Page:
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In the capital of Liberia alone, Ebola has killed more than 1,300 people. But most of Monrovia's one million residents remain healthy. NPR's Jon Hamilton is in Monrovia, and, as he found, the challenge for the healthy is to maintain their lives in a city reshaped by those deaths.
JON HAMILTON, BYLINE: It's market day, and downtown Monrovia is teeming with shoppers and merchants and people just hanging out. It looks like commerce as usual until you notice all the Ebola buckets, elevated plastic containers with spigots that deliver a chlorine solution for hand washing. One of those buckets is next to the hair salon where Angie Gardea does braiding and weaving. She says her afternoon is going very slowly.
ANGIE GARDEA: Business - not too fine. Since the Ebola, it has not been well with us. Even the customers afraid of us, and we are ourselves afraid of customers. So for that reason, no customer.
HAMILTON: And no customers means no food money.
GARDEA: Nowhere to find food for tomorrow. No food.
HAMILTON: A block away is a street where you can buy just about anything from cassava to clothing to outdated cassette tapes. A man in a faded Monty Python t-shirt is pushing a wheelbarrow full of plastic toys and slippers.
UNIDENTIFIED MAN: Yes, I can be hungry because where I live, a dollar a day.
HAMILTON: Since Ebola, he says, he's been living on a dollar a day. Not far away on Mamba Point, there's a winding alley lined with wooden stalls. Local artists come here to sell carved wooden crocodiles and paintings of tropical scenes. Suah Kollie runs S.K. African Arts Shop. He describes one of the paintings.
SUAH KOLLIE: These are people along the creek. This is a river. These are people buying fish along the beach.
HAMILTON: Kollie says he used to sell a lot of art to missionaries. Now they're too frightened to come inside his store.
KOLLIE: Yeah, I walk to town sometimes. I walk back in the evening. I will just come to clean the shop and go back.
HAMILTON: A two hour walk just to clean the shop. Kollie says on some days he doesn't sell a single painting, but he continues to hand out his business card and he hasn't let go of his dream.
KOLLIE: I want to extend my education, but the money's very slow.
HAMILTON: On a busy sidewalk outside the Monrovia Sports Bar, a loan shark sits beneath a brightly colored umbrella, waiting for customers.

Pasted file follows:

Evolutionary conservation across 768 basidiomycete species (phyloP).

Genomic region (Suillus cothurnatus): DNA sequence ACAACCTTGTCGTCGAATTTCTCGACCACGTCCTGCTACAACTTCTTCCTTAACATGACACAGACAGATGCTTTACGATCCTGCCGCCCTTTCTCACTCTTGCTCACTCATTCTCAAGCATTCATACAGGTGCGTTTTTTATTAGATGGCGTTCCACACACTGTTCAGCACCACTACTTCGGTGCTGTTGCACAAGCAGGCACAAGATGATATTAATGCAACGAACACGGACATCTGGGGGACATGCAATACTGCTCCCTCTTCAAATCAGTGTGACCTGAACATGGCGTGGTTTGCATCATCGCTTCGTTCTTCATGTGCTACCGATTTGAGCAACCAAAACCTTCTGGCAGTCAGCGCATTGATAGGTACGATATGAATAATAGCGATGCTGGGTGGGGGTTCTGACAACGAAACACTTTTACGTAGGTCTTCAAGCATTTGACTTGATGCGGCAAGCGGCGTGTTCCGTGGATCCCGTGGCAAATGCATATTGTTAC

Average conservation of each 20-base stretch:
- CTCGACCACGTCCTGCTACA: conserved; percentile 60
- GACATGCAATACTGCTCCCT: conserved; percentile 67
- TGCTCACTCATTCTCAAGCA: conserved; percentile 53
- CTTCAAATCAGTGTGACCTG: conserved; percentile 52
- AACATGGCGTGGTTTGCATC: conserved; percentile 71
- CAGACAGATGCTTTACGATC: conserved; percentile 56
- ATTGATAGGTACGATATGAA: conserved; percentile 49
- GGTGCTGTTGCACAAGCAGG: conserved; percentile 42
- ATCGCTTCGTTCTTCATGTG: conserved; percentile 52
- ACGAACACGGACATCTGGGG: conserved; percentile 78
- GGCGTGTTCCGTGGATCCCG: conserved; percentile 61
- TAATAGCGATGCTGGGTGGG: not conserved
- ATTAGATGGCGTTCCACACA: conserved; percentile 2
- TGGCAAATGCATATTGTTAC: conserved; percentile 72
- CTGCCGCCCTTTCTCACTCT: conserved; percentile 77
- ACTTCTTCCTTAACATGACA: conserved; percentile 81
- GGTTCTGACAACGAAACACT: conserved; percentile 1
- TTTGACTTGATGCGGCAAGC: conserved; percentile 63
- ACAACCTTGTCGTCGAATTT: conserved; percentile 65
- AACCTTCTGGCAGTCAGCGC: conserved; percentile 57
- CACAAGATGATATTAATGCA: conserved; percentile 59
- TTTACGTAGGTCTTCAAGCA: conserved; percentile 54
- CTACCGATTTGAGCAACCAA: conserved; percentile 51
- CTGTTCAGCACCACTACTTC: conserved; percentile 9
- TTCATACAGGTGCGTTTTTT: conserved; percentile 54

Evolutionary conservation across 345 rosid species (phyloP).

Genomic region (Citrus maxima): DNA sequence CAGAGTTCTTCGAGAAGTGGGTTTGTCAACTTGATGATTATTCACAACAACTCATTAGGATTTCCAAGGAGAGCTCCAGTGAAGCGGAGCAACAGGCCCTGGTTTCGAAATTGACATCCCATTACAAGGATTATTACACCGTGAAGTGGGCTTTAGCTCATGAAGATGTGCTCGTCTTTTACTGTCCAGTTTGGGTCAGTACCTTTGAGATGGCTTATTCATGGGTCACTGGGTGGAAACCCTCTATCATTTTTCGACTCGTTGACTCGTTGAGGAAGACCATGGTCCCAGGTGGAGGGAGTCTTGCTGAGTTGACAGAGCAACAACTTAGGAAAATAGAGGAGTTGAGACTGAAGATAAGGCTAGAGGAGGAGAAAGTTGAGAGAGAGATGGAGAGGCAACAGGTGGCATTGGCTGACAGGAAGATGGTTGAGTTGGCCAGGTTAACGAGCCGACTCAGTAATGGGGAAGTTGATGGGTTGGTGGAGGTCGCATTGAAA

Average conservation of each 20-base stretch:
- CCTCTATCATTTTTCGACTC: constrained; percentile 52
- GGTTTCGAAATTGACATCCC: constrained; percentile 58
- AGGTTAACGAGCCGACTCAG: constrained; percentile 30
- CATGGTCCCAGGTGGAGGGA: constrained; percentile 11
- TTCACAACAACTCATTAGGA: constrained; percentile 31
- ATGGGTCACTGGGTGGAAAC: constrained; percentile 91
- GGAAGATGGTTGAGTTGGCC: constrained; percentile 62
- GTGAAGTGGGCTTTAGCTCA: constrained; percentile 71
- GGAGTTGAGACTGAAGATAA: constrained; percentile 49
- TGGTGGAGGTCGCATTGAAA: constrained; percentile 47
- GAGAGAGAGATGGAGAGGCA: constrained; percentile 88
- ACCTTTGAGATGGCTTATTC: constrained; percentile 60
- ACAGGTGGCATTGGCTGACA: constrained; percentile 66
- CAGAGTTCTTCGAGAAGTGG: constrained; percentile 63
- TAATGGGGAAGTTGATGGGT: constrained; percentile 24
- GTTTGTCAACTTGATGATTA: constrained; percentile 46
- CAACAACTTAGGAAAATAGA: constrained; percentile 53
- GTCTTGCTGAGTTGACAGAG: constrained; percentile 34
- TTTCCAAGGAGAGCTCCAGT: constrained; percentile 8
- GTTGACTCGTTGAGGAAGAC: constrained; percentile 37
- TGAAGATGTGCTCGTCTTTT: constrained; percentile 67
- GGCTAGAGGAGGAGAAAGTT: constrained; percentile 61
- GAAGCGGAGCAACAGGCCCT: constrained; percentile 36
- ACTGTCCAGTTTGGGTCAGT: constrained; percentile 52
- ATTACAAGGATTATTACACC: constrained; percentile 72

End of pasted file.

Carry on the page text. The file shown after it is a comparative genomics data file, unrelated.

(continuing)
DIGGS MONGER: I'm Diggs Monger - D-I-G-G-S, M-O-N-G-E-R. I'm a money exchanger.
HAMILTON: Monger offers short term loans in Liberian dollars at 25 percent interest.
MONGER: I loan 1,000 - 2,000. It come with interest - 25 percent interest.
HAMILTON: Food money. A lot of people here go home without it since Ebola arrived. Monger says many of his customers have lost their jobs and can't repay their loans, so he started requiring collateral. Inside the bar is Antonio Francis Tuan, a man who doesn't need a loan.
ANTONIO FRANCIS TUAN: I'm a lawyer by profession. I go to a private institution.
HAMILTON: He's here to watch his favorite English football club, Arsenal. Tuan says when Ebola first arrived, he and his friends stayed home.
TUAN: Yeah, when it started, we stopped coming for some time. But now - Ebola crisis, we have many economic problems - it's not everybody working. So you don't have people coming like as before.
HAMILTON: So the bar is about half full. Tuan sits near the door and not too close to other patrons. He says the Ebola bucket outside gives him some confidence that it's safe here.
TUAN: Since there was some measure put in place that you got to wash your hands constantly, we can come here at least - come here and relax a little bit, have fun and go back home - remove the stress from your mind.
HAMILTON: Having fun, relieving stress - people here say those are some of the hardest things to do in the time of Ebola. Jon Hamilton, NPR News, Monrovia, Liberia.
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